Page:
"What I saw happening in the industry was the ambition of what you needed to get a project greenlit and funded from publishers was getting to be a really difficult bar to reach in the Xbox 360/PlayStation 3 generation," Lanning says. "Things were starting to look better and people were realizing art assets cost a lot more, animation fidelity had to be better, lighting had to be better, they had to bring in Hollywood art directors, screenwriters... everything got more complicated. Everything got more expensive.
"For the developer, the incentives became less because it didn't mean everyone was selling a lot more units; it just meant games were more expensive, the market's more cluttered, your chances of success were lower, it would cost you more time, more energy, and you're going to get less of a deal on your end because it's a higher risk for the investor. That's just capitalism."
In large part because of that hostile environment for creators, the company has slowly built its way back up to the point where it could self-finance Soulstorm, porting its catalog of games to new platforms and partnering with Just Add Water to develop 2014's Oddworld: New 'n' Tasty, a modern remake of the studio's first game.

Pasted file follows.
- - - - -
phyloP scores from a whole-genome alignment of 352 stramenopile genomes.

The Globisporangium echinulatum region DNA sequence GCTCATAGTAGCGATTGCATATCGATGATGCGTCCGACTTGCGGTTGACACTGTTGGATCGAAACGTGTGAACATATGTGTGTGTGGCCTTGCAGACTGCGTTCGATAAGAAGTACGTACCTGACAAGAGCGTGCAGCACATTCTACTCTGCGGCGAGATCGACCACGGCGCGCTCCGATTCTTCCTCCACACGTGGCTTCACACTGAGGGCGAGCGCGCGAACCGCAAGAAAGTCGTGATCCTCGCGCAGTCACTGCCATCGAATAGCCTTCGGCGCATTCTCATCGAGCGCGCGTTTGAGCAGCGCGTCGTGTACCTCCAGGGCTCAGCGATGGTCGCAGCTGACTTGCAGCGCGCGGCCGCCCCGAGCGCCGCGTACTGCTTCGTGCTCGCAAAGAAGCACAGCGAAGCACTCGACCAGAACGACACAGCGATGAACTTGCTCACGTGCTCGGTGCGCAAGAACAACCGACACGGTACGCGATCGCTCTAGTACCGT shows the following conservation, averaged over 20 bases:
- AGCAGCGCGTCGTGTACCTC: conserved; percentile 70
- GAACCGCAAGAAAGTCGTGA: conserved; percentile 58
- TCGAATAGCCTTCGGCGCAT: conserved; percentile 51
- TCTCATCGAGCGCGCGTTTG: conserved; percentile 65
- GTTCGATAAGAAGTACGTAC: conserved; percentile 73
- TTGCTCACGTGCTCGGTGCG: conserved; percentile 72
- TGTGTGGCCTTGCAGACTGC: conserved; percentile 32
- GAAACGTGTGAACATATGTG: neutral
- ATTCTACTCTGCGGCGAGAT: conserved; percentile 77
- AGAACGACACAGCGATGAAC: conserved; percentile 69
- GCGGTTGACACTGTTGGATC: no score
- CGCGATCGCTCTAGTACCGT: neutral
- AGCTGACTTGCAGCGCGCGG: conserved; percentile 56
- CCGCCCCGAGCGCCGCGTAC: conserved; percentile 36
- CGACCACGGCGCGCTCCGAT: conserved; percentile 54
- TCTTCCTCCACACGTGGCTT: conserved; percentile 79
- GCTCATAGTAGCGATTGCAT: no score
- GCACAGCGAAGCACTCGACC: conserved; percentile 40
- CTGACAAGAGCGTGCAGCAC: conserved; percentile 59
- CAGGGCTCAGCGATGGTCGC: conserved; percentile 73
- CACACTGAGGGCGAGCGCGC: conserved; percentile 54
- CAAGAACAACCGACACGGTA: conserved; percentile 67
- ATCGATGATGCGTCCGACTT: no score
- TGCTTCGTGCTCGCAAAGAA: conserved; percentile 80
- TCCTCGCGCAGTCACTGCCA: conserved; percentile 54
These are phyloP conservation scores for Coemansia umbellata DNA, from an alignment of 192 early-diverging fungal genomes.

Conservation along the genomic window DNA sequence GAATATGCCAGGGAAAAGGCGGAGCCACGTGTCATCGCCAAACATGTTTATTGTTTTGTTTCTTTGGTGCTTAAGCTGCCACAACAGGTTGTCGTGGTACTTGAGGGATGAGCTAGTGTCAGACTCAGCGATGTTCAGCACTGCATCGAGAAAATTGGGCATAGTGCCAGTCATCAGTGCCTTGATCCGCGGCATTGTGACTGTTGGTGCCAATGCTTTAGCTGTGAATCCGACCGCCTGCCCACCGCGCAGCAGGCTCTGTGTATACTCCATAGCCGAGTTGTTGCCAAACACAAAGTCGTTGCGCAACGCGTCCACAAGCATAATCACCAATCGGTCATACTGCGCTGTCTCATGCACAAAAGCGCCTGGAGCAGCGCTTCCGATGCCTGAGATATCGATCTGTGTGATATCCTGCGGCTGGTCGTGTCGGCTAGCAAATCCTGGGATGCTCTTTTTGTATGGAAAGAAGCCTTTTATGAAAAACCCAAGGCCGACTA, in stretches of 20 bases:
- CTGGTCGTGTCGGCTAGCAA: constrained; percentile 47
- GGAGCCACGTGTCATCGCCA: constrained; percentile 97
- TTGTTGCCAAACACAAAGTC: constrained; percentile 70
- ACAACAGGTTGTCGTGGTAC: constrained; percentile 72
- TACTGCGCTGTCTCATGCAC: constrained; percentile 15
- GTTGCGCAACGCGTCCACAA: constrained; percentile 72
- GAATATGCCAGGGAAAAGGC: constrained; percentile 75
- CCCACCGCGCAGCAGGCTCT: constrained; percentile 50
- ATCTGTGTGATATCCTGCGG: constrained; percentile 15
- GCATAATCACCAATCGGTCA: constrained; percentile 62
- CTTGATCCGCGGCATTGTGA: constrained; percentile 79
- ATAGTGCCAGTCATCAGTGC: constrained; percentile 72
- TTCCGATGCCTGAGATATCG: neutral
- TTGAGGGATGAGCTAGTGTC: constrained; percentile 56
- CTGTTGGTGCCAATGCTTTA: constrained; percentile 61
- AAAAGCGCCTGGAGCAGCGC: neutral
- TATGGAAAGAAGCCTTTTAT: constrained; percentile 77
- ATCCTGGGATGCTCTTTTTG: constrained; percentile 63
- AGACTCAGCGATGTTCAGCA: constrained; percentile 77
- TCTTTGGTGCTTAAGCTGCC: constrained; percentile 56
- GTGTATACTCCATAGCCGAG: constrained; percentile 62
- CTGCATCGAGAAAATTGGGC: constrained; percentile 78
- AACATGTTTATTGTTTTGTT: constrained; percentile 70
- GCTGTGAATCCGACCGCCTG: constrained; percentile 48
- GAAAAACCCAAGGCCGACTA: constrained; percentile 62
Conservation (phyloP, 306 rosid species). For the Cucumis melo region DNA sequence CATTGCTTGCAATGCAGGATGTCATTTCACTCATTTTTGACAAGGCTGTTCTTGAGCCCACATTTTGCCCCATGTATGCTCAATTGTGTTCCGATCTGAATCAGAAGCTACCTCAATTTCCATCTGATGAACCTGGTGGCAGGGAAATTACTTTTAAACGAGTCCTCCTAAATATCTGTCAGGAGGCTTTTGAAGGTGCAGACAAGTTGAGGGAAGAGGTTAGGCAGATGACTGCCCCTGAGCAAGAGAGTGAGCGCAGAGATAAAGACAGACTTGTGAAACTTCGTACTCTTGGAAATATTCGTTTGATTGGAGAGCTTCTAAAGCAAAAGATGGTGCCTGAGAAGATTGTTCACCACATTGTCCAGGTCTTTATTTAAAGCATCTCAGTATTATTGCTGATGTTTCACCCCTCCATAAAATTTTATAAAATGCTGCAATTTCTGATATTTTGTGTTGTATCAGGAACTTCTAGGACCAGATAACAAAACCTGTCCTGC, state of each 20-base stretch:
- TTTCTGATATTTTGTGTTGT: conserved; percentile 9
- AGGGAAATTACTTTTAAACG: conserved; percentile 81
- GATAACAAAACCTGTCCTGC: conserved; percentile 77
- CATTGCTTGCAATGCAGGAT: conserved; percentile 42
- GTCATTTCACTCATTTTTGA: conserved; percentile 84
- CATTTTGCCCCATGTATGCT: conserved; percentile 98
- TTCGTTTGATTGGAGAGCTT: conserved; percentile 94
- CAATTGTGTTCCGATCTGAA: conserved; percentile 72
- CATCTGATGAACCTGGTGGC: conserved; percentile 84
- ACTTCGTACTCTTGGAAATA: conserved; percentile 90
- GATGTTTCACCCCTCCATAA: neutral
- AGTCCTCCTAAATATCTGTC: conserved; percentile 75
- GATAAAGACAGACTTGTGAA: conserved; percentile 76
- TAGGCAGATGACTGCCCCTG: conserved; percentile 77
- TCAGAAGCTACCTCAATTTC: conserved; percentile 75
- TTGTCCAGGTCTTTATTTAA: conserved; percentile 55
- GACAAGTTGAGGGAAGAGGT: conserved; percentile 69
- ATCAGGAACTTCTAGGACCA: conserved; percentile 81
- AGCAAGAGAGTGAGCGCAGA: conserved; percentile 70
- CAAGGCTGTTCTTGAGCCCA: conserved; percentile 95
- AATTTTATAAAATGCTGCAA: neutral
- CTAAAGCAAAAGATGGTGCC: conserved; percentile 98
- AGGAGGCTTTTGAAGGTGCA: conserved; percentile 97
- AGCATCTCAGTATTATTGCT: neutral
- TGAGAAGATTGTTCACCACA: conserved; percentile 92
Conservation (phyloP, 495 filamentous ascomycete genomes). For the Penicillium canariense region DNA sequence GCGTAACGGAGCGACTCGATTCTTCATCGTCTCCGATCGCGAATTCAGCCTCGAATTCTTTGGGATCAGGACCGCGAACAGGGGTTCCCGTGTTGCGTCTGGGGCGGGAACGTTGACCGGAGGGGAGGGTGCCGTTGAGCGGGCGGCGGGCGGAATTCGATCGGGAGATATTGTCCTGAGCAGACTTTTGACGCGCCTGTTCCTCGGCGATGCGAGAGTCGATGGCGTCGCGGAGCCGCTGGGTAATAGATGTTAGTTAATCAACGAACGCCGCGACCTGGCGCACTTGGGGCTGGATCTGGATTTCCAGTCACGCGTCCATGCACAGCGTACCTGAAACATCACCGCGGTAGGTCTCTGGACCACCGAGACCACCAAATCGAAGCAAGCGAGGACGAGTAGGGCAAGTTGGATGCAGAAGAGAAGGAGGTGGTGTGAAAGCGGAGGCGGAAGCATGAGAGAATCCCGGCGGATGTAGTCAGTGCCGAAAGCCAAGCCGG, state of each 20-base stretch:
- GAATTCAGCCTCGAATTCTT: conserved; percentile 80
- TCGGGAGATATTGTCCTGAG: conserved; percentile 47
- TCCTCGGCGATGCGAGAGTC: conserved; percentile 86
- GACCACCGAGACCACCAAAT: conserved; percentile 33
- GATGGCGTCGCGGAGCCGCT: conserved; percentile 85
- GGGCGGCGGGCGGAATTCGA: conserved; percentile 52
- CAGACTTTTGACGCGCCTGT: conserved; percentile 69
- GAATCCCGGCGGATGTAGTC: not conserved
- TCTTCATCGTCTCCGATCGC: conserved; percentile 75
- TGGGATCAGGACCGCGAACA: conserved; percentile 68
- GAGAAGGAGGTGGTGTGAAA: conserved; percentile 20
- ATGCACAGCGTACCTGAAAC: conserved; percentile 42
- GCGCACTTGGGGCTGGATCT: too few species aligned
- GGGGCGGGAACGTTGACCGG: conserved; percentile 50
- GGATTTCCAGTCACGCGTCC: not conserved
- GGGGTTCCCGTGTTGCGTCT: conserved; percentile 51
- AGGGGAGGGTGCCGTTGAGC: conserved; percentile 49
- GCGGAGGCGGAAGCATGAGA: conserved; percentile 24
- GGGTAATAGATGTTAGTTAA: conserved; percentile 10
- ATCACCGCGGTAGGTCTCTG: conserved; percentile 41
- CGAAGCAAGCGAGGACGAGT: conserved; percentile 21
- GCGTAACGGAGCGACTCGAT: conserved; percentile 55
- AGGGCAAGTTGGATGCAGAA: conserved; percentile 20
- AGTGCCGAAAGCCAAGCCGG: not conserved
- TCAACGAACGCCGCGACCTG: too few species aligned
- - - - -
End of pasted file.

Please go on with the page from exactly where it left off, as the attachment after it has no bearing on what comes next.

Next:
"We're small. We're lean, we're mean," Terry says of the studio, but he adds that the company is still striving for a "near-Pixar level of quality" on a budget. That's where the studio's partnership with Unity comes in, as Terry says the engine maker has been "absolutely instrumental" in guiding the developers to best take advantage of what the engine can do.
The "near-Pixar" quality goal is only possible because the quality of real-time rendering has closed the gap with pre-rendered computer graphics, Lanning says, and the big quality benefits now come not from rapid iterations. Real-time graphics might not be as technically impressive as something pre-rendered, but he says whatever shortfall there is can be more than offset by being able to tweak and revamp things again and again, rather than making a change and having to wait overnight for it to render to see what impact it had.